Renowned Iñupiaq poet dg nanouk okpik returned to her alma mater, Salish Kootenai College (SKC), on November 16, captivating an audience with her powerful poetry.
Okpik’s poems, deeply rooted in Alaskan wilderness, environmental concerns, and Iñupiaq connection to the land, resonated with the SKC community, evoking a sense of pride and shared identity.
Her poetry journey began at SKC, where a Native Images in Films class inspired her to dedicate herself to writing. Okpik’s poems have garnered critical acclaim, including a Pulitzer Prize finalist nomination for her second collection, Blood Snow.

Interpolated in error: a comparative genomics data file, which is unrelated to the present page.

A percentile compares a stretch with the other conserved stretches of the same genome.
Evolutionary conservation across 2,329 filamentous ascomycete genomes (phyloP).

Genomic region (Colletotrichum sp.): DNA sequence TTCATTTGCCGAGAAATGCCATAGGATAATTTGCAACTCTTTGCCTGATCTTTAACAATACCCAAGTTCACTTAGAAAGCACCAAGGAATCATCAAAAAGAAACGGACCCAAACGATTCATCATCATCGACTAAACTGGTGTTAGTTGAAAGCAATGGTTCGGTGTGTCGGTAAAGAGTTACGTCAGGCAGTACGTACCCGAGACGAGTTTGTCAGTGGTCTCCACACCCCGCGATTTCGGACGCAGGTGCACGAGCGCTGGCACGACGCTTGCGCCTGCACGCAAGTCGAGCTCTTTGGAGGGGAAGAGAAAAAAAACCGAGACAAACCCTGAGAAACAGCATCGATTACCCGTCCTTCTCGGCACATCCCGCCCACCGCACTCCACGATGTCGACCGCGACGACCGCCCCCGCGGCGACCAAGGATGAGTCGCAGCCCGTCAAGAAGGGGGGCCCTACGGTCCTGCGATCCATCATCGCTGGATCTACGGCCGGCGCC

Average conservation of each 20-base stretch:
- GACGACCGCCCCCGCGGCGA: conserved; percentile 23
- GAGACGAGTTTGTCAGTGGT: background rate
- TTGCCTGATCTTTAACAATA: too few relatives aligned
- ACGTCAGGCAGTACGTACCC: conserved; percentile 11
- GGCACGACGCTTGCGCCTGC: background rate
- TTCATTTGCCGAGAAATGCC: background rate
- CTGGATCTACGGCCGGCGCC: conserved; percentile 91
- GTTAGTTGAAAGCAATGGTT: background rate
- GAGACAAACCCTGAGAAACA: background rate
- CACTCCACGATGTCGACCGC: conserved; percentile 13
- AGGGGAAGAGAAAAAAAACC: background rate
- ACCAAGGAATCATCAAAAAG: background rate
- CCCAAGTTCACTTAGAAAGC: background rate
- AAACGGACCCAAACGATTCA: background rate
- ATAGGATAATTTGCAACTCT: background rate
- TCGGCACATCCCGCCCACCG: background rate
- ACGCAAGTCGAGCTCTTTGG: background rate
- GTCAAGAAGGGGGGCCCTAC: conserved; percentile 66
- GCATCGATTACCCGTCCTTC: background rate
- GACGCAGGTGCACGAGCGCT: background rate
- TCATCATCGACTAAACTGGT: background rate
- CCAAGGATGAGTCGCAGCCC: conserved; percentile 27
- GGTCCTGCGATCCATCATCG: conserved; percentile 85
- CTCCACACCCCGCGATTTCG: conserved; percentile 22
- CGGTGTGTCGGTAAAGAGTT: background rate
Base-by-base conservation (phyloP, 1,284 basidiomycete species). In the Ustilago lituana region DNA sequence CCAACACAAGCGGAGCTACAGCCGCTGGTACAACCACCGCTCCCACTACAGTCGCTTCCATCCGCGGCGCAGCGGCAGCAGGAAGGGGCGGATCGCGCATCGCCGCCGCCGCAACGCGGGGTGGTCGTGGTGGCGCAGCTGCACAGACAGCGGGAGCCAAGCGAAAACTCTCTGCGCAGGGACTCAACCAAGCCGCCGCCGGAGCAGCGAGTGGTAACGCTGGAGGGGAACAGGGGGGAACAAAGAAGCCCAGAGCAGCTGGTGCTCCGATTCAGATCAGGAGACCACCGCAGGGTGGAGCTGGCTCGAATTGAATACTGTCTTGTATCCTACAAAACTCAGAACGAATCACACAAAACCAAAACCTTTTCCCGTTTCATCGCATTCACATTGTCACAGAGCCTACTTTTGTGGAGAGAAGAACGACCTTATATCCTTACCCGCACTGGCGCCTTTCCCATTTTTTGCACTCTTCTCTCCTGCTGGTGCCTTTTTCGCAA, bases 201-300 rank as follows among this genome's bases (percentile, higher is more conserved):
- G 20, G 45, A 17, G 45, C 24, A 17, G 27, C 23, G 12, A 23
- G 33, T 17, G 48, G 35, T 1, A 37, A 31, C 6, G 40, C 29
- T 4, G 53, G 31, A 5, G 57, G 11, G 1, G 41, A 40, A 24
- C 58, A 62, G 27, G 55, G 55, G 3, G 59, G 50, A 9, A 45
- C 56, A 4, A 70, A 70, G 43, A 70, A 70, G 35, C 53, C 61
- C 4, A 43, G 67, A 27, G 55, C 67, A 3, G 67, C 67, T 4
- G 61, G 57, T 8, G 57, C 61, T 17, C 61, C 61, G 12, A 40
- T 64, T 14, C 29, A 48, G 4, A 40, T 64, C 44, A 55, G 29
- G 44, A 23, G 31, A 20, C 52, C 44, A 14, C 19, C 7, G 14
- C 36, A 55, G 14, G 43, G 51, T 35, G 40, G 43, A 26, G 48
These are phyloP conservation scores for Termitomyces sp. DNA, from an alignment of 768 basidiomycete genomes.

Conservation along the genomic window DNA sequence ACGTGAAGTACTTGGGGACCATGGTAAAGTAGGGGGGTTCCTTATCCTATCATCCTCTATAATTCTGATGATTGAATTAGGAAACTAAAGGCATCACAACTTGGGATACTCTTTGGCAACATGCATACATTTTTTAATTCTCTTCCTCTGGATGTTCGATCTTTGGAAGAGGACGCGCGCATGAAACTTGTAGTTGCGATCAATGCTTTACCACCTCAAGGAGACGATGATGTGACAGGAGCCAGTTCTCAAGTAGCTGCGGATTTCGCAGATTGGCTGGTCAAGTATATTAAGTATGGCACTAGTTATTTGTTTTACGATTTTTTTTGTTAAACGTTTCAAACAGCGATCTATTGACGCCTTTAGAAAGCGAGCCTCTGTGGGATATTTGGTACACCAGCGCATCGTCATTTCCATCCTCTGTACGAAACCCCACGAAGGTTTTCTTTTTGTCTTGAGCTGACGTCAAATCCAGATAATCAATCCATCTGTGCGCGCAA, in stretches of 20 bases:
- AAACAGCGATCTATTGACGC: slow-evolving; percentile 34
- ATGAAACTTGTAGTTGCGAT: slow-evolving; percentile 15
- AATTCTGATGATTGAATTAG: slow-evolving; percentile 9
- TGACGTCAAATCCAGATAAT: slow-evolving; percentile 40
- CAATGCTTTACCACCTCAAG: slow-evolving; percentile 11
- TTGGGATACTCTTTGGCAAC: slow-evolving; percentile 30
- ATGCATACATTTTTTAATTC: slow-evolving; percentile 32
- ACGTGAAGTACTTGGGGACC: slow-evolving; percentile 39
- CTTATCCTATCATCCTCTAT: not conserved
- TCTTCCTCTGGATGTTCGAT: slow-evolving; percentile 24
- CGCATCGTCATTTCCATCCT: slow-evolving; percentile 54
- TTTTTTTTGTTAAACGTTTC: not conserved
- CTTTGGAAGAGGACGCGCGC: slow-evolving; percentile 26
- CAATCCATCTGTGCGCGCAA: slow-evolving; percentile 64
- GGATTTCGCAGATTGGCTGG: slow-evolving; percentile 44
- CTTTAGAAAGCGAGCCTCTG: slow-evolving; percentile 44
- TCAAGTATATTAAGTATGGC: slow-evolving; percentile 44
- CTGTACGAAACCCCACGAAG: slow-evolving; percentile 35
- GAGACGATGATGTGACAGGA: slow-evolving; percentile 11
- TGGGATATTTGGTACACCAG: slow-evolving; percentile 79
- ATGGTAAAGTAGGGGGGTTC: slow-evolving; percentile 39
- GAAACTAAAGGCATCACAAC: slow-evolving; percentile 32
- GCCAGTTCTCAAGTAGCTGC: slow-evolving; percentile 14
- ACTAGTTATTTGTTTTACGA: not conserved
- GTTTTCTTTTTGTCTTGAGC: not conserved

Through her poetry, Okpik paints vivid images of the Alaskan wilderness, drawing attention to the devastating impacts of climate change and pollution. Her words serve as a clarion call to action, urging us to protect the fragile environment that sustains Indigenous communities.
Okpik’s return to SKC was a homecoming, a celebration of her literary achievements and a testament to the transformative power of education. Her presence inspired the next generation of SKC students, reminding them that their voices matter and that they have the power to make a difference in the world.